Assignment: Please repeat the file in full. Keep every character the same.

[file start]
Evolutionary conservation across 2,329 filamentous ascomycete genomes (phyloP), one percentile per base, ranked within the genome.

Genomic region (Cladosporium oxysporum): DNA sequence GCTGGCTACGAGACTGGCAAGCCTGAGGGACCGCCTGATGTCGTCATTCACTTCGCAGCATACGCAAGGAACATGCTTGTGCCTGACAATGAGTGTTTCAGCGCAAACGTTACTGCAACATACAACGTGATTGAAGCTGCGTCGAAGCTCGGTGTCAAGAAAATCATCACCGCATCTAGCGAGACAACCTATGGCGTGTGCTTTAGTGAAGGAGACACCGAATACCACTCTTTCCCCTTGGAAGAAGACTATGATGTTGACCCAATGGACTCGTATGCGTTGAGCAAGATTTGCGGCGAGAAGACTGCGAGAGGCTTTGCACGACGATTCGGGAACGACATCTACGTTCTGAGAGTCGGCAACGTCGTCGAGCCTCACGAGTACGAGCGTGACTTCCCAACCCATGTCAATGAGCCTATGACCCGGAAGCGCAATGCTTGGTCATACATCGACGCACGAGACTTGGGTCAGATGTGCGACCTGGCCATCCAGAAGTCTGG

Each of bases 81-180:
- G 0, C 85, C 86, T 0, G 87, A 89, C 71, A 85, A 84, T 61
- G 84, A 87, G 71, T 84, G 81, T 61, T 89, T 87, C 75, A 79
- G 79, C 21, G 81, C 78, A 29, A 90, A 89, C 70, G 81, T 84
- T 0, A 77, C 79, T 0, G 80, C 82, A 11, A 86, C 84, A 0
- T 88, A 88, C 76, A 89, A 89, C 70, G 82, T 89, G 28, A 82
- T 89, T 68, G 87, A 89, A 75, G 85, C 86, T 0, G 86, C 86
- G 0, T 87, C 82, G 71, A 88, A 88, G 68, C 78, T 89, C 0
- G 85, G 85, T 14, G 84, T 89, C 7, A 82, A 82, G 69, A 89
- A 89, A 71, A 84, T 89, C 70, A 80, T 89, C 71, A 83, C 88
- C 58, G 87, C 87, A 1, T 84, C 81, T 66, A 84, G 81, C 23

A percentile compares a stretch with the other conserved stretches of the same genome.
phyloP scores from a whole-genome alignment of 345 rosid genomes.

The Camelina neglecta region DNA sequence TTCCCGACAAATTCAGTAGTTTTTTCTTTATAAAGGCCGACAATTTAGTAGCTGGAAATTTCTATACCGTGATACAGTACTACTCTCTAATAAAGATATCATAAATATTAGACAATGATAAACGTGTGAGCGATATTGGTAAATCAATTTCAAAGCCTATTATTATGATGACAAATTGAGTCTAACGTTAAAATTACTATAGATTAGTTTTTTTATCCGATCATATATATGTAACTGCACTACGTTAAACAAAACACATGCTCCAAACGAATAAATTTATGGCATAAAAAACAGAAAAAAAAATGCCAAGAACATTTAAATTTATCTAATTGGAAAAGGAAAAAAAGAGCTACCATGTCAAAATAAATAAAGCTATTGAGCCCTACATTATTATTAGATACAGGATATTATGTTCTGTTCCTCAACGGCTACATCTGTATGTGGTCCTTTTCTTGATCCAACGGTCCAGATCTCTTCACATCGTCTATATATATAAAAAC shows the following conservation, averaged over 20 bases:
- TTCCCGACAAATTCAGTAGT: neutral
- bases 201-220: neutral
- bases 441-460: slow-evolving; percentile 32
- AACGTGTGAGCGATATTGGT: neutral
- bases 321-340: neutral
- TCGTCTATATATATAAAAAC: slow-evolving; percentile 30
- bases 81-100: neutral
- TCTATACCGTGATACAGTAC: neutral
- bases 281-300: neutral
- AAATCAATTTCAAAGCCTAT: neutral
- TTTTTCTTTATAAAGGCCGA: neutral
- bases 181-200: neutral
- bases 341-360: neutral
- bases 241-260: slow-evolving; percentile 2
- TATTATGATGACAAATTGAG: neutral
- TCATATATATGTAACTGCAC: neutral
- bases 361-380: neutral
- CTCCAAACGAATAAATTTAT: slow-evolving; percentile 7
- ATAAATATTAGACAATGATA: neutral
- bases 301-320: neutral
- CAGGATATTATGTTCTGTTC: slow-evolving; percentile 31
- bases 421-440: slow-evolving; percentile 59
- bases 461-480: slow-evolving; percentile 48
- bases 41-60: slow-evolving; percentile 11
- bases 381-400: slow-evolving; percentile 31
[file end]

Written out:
Evolutionary conservation across 2,329 filamentous ascomycete genomes (phyloP), one percentile per base, ranked within the genome.

Genomic region (Cladosporium oxysporum): DNA sequence GCTGGCTACGAGACTGGCAAGCCTGAGGGACCGCCTGATGTCGTCATTCACTTCGCAGCATACGCAAGGAACATGCTTGTGCCTGACAATGAGTGTTTCAGCGCAAACGTTACTGCAACATACAACGTGATTGAAGCTGCGTCGAAGCTCGGTGTCAAGAAAATCATCACCGCATCTAGCGAGACAACCTATGGCGTGTGCTTTAGTGAAGGAGACACCGAATACCACTCTTTCCCCTTGGAAGAAGACTATGATGTTGACCCAATGGACTCGTATGCGTTGAGCAAGATTTGCGGCGAGAAGACTGCGAGAGGCTTTGCACGACGATTCGGGAACGACATCTACGTTCTGAGAGTCGGCAACGTCGTCGAGCCTCACGAGTACGAGCGTGACTTCCCAACCCATGTCAATGAGCCTATGACCCGGAAGCGCAATGCTTGGTCATACATCGACGCACGAGACTTGGGTCAGATGTGCGACCTGGCCATCCAGAAGTCTGG

Each of bases 81-180:
- G 0, C 85, C 86, T 0, G 87, A 89, C 71, A 85, A 84, T 61
- G 84, A 87, G 71, T 84, G 81, T 61, T 89, T 87, C 75, A 79
- G 79, C 21, G 81, C 78, A 29, A 90, A 89, C 70, G 81, T 84
- T 0, A 77, C 79, T 0, G 80, C 82, A 11, A 86, C 84, A 0
- T 88, A 88, C 76, A 89, A 89, C 70, G 82, T 89, G 28, A 82
- T 89, T 68, G 87, A 89, A 75, G 85, C 86, T 0, G 86, C 86
- G 0, T 87, C 82, G 71, A 88, A 88, G 68, C 78, T 89, C 0
- G 85, G 85, T 14, G 84, T 89, C 7, A 82, A 82, G 69, A 89
- A 89, A 71, A 84, T 89, C 70, A 80, T 89, C 71, A 83, C 88
- C 58, G 87, C 87, A 1, T 84, C 81, T 66, A 84, G 81, C 23

A percentile compares a stretch with the other conserved stretches of the same genome.
phyloP scores from a whole-genome alignment of 345 rosid genomes.

The Camelina neglecta region DNA sequence TTCCCGACAAATTCAGTAGTTTTTTCTTTATAAAGGCCGACAATTTAGTAGCTGGAAATTTCTATACCGTGATACAGTACTACTCTCTAATAAAGATATCATAAATATTAGACAATGATAAACGTGTGAGCGATATTGGTAAATCAATTTCAAAGCCTATTATTATGATGACAAATTGAGTCTAACGTTAAAATTACTATAGATTAGTTTTTTTATCCGATCATATATATGTAACTGCACTACGTTAAACAAAACACATGCTCCAAACGAATAAATTTATGGCATAAAAAACAGAAAAAAAAATGCCAAGAACATTTAAATTTATCTAATTGGAAAAGGAAAAAAAGAGCTACCATGTCAAAATAAATAAAGCTATTGAGCCCTACATTATTATTAGATACAGGATATTATGTTCTGTTCCTCAACGGCTACATCTGTATGTGGTCCTTTTCTTGATCCAACGGTCCAGATCTCTTCACATCGTCTATATATATAAAAAC shows the following conservation, averaged over 20 bases:
- TTCCCGACAAATTCAGTAGT: neutral
- bases 201-220: neutral
- bases 441-460: slow-evolving; percentile 32
- AACGTGTGAGCGATATTGGT: neutral
- bases 321-340: neutral
- TCGTCTATATATATAAAAAC: slow-evolving; percentile 30
- bases 81-100: neutral
- TCTATACCGTGATACAGTAC: neutral
- bases 281-300: neutral
- AAATCAATTTCAAAGCCTAT: neutral
- TTTTTCTTTATAAAGGCCGA: neutral
- bases 181-200: neutral
- bases 341-360: neutral
- bases 241-260: slow-evolving; percentile 2
- TATTATGATGACAAATTGAG: neutral
- TCATATATATGTAACTGCAC: neutral
- bases 361-380: neutral
- CTCCAAACGAATAAATTTAT: slow-evolving; percentile 7
- ATAAATATTAGACAATGATA: neutral
- bases 301-320: neutral
- CAGGATATTATGTTCTGTTC: slow-evolving; percentile 31
- bases 421-440: slow-evolving; percentile 59
- bases 461-480: slow-evolving; percentile 48
- bases 41-60: slow-evolving; percentile 11
- bases 381-400: slow-evolving; percentile 31